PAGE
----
Michael Broadbent 1 April 2020

The death a few weeks back of Michael Broadbent, founder and former head of Christie’s Wine Department, marked the end of an era rather than a “changing of the guard.” Born in 1927, and active at Christie’s until 2009, he had first-hand tasting experience of vintages from the mid-18th century onwards.

He was best known internationally for his books of tasting notes (The Great Vintage Wine Book I & 2 and Vintage Wines) detailing some 90000 wines he deemed worthy of describing. There were many which never landed up in print: he once said “I for one am not interested in writing about Sauvignon Blanc, for example. These wines are for drinking, not for writing about.”

Everyone who was part of the fine wine world he presided over from the 1960s onwards has an anecdote about him. The obituaries consistently describe a born teacher and mentor. Unashamedly a man of his era, he was gracious and witty, a stickler for detail, an entertaining raconteur. His expertise was mainly in European wines. From this perspective, there’s very little about his life and achievements relevant to wine drinkers in South Africa today – other perhaps than his much quoted comment on a pinotage “tasting of rusty nails.”

He had a more substantial tasting experience of old and age-worthy wines than anyone else in the second half of the 20th century. Many of the styles of wine he celebrated have changed or vanished entirely. Few people nowadays keep wine for a decade, so notes on wines a century old are of very little general relevance. Unless you stumble across a treasure trove of late 18th century Bordeaux and want to decide whether to buy the 1784 Lafite or the 1787 Branne-Mouton (now Mouton Rothschild) reading his tomes serves much the same purpose as watching MasterChef from a desert island.

He was probably the last direct link to these wines: his life in this arcane segment of the wine world just overlapped with Andre Simon – described by Hugh Johnson as “the charismatic leader of the English wine trade for almost all of the first half of the 20th century, and the grand old man of literate connoisseurship for a further 20 years.” Both lived into their nineties, both had an encyclopaedic knowledge of the classical wines at a time when the wine world revolved around France and Germany (and very little else). Both made important contributions to wine writing. Both served as mentors and reference points for the next generation of experts.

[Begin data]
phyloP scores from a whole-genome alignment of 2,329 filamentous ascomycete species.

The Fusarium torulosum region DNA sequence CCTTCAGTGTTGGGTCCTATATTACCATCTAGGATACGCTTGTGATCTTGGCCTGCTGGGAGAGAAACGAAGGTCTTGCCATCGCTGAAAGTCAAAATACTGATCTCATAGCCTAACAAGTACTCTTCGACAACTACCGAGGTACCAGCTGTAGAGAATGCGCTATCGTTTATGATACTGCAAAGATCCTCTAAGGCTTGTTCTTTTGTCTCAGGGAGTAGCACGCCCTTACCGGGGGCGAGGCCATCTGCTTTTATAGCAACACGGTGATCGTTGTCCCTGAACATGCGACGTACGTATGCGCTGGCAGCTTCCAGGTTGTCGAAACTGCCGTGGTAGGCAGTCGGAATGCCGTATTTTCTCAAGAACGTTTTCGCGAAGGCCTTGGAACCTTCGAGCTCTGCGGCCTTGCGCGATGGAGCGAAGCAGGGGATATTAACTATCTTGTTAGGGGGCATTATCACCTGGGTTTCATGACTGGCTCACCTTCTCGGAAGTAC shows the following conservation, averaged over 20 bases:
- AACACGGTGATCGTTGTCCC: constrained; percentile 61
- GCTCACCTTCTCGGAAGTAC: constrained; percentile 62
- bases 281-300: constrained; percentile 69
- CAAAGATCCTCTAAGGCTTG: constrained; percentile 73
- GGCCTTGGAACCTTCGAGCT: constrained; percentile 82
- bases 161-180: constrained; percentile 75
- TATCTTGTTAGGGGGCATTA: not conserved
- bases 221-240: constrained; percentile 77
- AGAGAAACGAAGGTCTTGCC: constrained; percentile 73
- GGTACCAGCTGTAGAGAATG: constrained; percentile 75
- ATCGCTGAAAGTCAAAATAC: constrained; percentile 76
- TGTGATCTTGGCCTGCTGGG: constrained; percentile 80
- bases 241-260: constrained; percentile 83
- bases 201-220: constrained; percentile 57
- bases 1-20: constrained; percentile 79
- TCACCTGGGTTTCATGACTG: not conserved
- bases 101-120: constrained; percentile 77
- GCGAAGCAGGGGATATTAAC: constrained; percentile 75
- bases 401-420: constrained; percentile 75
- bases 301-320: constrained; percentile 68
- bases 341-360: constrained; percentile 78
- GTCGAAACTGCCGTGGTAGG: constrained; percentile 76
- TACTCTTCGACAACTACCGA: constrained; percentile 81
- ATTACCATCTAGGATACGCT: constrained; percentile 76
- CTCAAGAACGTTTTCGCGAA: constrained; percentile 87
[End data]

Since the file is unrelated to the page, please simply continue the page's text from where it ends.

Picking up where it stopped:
Broadbent’s tasting notes draw on Simon’s era and aesthetic, rather than Robert Parkers, where 100-point scores and multiple adjectives are the hallmarks. Simon once described a wine as “a girl of fifteen….curtseying herself out with childish grace and laughing blue eyes.” Broadbent summed up an 1848 Chateau Belair Marquis d’Aligre as “a faded beauty with twinkling eyes.”

Broadbent started Christie’s wine department, selling off vast collections of 19th century claret from Lord Rosebery and the cellars of Glamis castle. At that first sale in May 1967 a magnum of 1864 Lafite fetched $225 (then about R150). The London papers were outraged at these prices – little realising that by 1981 the same bottle would sell for $10000 and today would be worth twenty times that amount.

It’s fair to say that Broadbent launched the wine investment market. While producers all over the world owe him a debt of gratitude, the result has not entirely served the best interests of wine drinkers. True, with higher prices producers have been able to invest in healthier vineyards and cleaner cellars. But the idea that wine – even the best wine – is a beverage made to be consumed has been exchanged for the view that it is some kind of hard asset. The great classics have become the status symbols of oligarchs. The wines that Broadbent tasted, celebrated and sold are as distant from wine consumers today as the Giacomettis and Matisses art lovers can only see in museums.

 

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